A Ha’aretz report says the Amona outpost was erected in 1997 on private land next to the settlement of Ofra. In 2006, evacuation of nine buildings led to a violent confrontation between security forces and settlers. The outpost has been at the heart of a legal struggle for the last eight years, after some of the Palestinian landowners went to court over their rights. In late 2014, the Supreme Court ordered Amona evacuated within two years.
Israel’s attorney general is currently considering the legal issues of the proposed Amona move. Peace Now has sent him a letter urging him not to accept the committee’s recommendations.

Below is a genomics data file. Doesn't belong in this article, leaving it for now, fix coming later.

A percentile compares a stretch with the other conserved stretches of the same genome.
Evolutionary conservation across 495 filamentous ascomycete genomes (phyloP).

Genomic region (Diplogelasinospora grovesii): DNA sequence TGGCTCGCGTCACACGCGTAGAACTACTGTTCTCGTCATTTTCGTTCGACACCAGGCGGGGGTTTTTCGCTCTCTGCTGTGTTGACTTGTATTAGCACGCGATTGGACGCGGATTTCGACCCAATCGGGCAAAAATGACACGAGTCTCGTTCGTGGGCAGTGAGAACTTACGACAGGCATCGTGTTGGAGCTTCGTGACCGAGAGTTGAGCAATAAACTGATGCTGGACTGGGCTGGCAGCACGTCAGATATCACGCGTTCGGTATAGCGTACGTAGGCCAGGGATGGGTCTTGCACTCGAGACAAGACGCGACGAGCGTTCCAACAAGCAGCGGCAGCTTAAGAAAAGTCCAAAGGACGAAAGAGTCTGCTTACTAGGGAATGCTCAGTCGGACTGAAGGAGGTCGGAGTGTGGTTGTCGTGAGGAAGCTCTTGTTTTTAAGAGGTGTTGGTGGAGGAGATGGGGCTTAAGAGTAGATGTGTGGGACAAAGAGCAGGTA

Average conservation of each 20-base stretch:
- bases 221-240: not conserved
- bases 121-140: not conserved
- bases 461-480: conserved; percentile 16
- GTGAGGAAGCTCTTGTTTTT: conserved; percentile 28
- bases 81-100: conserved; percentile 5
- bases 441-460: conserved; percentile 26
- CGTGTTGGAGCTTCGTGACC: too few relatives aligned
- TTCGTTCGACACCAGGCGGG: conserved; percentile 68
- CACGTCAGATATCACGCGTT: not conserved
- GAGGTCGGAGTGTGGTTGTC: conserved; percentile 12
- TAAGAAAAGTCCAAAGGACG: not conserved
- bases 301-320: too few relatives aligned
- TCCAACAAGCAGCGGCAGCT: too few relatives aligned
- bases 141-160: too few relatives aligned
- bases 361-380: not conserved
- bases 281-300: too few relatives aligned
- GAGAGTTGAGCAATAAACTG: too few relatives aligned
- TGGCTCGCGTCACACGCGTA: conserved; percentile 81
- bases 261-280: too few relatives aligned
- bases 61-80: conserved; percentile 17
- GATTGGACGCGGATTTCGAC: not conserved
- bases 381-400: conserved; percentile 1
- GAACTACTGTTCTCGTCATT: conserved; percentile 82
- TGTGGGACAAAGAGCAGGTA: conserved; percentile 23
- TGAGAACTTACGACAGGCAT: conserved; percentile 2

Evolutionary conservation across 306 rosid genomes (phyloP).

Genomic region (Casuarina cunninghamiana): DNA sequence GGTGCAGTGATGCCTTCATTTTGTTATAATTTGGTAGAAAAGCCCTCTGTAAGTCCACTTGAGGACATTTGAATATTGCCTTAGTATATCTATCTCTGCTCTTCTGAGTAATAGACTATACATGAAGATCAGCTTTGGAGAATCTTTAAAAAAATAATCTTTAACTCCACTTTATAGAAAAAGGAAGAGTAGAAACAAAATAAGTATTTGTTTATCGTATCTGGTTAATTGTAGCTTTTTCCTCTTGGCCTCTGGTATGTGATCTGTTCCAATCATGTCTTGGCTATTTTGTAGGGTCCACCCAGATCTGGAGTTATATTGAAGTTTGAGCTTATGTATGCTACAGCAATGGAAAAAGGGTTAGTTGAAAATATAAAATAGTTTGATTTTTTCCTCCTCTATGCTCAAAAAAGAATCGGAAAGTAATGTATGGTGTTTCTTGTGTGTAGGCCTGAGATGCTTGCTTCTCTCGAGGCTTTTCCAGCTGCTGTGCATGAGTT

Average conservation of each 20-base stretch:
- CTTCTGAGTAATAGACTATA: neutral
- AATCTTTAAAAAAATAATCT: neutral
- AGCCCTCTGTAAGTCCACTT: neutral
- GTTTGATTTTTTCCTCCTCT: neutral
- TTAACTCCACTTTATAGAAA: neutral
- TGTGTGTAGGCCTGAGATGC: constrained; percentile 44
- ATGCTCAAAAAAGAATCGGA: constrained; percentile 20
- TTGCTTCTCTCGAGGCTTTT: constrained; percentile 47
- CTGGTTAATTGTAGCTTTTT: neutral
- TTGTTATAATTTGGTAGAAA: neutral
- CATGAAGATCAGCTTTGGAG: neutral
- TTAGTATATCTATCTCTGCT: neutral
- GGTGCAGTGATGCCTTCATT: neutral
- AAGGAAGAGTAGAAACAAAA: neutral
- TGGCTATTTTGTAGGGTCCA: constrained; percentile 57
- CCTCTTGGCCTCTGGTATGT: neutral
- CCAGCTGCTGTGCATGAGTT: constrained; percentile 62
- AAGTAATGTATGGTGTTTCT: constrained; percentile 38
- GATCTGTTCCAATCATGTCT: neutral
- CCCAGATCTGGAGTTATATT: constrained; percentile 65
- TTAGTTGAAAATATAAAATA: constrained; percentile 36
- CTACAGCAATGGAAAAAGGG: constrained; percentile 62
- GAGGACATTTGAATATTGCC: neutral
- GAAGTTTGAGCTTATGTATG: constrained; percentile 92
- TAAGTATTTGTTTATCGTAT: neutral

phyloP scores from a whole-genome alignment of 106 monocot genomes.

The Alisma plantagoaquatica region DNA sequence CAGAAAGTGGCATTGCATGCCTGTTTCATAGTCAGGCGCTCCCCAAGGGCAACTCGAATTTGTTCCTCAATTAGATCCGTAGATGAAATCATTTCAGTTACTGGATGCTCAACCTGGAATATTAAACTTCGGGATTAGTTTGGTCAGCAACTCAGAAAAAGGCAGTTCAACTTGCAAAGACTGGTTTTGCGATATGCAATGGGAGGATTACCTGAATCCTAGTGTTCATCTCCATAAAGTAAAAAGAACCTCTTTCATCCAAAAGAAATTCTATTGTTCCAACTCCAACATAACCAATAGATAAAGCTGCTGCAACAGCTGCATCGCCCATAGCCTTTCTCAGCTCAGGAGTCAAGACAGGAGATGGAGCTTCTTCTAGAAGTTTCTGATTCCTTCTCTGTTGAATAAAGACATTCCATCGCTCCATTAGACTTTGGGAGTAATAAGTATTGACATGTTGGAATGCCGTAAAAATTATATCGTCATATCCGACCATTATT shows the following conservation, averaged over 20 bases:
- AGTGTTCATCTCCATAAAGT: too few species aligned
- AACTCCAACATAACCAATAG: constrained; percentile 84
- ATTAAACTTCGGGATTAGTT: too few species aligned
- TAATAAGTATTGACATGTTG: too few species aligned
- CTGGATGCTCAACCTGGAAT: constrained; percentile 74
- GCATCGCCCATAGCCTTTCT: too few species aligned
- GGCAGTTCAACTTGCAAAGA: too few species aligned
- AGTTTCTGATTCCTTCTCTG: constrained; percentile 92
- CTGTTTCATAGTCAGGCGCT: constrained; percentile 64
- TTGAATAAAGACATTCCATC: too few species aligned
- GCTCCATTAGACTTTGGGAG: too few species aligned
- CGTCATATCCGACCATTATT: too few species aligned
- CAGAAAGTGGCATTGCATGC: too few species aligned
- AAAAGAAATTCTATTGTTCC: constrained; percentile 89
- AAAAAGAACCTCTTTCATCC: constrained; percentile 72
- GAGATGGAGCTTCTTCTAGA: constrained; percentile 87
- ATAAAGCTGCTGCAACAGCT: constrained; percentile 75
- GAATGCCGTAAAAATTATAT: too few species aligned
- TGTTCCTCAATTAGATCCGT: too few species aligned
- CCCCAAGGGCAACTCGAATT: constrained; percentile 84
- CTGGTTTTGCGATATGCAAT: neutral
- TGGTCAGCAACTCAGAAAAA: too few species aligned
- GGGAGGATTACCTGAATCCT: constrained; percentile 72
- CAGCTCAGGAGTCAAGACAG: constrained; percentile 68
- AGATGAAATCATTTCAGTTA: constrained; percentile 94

The bluff behind land takeovers as military necessity revealed
A document obtained by Peace Now reveals the big bluff behind the pretext of “military necessity” used since 1967 to seize Palestinian land, on which about one-third of the settlements were established. This method was used throughout the 1970s until it was banned by the Elon Moreh ruling in 1979. The uncovered summary from the Ministry of Defense discussion about the establishment of Kiryat Arba settlement reveals that when the system was invented, it was clear to the government and all concerned that this was a lie and deception, and that military necessity was only an excuse to take over land.
After the Elon Moreh verdict the “security needs” bluff was replaced by that of “declaration of state lands” used by subsequent Israeli governments to seize nearly a million dunam in the West Bank. But the aftermath of seizure for the so-called purpose of military necessity continues today in some settlements.
More Jewish housing in East Jerusalem on the way